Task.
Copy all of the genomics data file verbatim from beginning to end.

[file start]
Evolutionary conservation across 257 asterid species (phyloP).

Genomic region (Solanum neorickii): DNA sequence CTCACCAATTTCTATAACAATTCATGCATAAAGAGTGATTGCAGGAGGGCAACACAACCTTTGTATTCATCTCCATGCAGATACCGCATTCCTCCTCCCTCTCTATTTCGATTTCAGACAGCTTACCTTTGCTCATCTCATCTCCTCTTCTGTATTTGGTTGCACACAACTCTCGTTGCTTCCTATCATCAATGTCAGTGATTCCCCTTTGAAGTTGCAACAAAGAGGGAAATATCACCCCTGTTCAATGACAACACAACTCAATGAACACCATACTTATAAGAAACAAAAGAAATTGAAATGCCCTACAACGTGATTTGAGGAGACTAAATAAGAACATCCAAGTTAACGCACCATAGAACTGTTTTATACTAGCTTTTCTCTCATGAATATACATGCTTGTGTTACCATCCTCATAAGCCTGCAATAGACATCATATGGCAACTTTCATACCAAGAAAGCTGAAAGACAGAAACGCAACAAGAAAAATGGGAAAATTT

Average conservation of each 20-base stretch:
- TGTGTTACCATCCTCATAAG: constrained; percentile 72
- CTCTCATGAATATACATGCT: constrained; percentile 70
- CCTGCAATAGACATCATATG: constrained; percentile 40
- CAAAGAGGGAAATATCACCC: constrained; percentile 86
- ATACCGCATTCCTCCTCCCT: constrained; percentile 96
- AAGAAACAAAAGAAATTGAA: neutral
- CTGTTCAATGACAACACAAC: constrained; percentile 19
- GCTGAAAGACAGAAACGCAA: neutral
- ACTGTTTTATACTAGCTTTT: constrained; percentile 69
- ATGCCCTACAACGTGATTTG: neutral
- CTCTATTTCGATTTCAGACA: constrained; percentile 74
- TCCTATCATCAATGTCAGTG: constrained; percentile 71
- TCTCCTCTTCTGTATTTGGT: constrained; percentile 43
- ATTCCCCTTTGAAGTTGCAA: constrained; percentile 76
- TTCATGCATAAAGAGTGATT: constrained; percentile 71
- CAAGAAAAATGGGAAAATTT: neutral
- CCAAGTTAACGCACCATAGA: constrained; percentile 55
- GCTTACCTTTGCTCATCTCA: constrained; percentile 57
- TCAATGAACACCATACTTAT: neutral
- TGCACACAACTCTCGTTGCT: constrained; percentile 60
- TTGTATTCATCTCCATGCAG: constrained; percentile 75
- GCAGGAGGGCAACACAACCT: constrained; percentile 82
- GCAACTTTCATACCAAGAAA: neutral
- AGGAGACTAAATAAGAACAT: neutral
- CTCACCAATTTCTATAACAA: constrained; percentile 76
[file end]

Evolutionary conservation across 257 asterid species (phyloP).

Genomic region (Solanum neorickii): DNA sequence CTCACCAATTTCTATAACAATTCATGCATAAAGAGTGATTGCAGGAGGGCAACACAACCTTTGTATTCATCTCCATGCAGATACCGCATTCCTCCTCCCTCTCTATTTCGATTTCAGACAGCTTACCTTTGCTCATCTCATCTCCTCTTCTGTATTTGGTTGCACACAACTCTCGTTGCTTCCTATCATCAATGTCAGTGATTCCCCTTTGAAGTTGCAACAAAGAGGGAAATATCACCCCTGTTCAATGACAACACAACTCAATGAACACCATACTTATAAGAAACAAAAGAAATTGAAATGCCCTACAACGTGATTTGAGGAGACTAAATAAGAACATCCAAGTTAACGCACCATAGAACTGTTTTATACTAGCTTTTCTCTCATGAATATACATGCTTGTGTTACCATCCTCATAAGCCTGCAATAGACATCATATGGCAACTTTCATACCAAGAAAGCTGAAAGACAGAAACGCAACAAGAAAAATGGGAAAATTT

Average conservation of each 20-base stretch:
- TGTGTTACCATCCTCATAAG: constrained; percentile 72
- CTCTCATGAATATACATGCT: constrained; percentile 70
- CCTGCAATAGACATCATATG: constrained; percentile 40
- CAAAGAGGGAAATATCACCC: constrained; percentile 86
- ATACCGCATTCCTCCTCCCT: constrained; percentile 96
- AAGAAACAAAAGAAATTGAA: neutral
- CTGTTCAATGACAACACAAC: constrained; percentile 19
- GCTGAAAGACAGAAACGCAA: neutral
- ACTGTTTTATACTAGCTTTT: constrained; percentile 69
- ATGCCCTACAACGTGATTTG: neutral
- CTCTATTTCGATTTCAGACA: constrained; percentile 74
- TCCTATCATCAATGTCAGTG: constrained; percentile 71
- TCTCCTCTTCTGTATTTGGT: constrained; percentile 43
- ATTCCCCTTTGAAGTTGCAA: constrained; percentile 76
- TTCATGCATAAAGAGTGATT: constrained; percentile 71
- CAAGAAAAATGGGAAAATTT: neutral
- CCAAGTTAACGCACCATAGA: constrained; percentile 55
- GCTTACCTTTGCTCATCTCA: constrained; percentile 57
- TCAATGAACACCATACTTAT: neutral
- TGCACACAACTCTCGTTGCT: constrained; percentile 60
- TTGTATTCATCTCCATGCAG: constrained; percentile 75
- GCAGGAGGGCAACACAACCT: constrained; percentile 82
- GCAACTTTCATACCAAGAAA: neutral
- AGGAGACTAAATAAGAACAT: neutral
- CTCACCAATTTCTATAACAA: constrained; percentile 76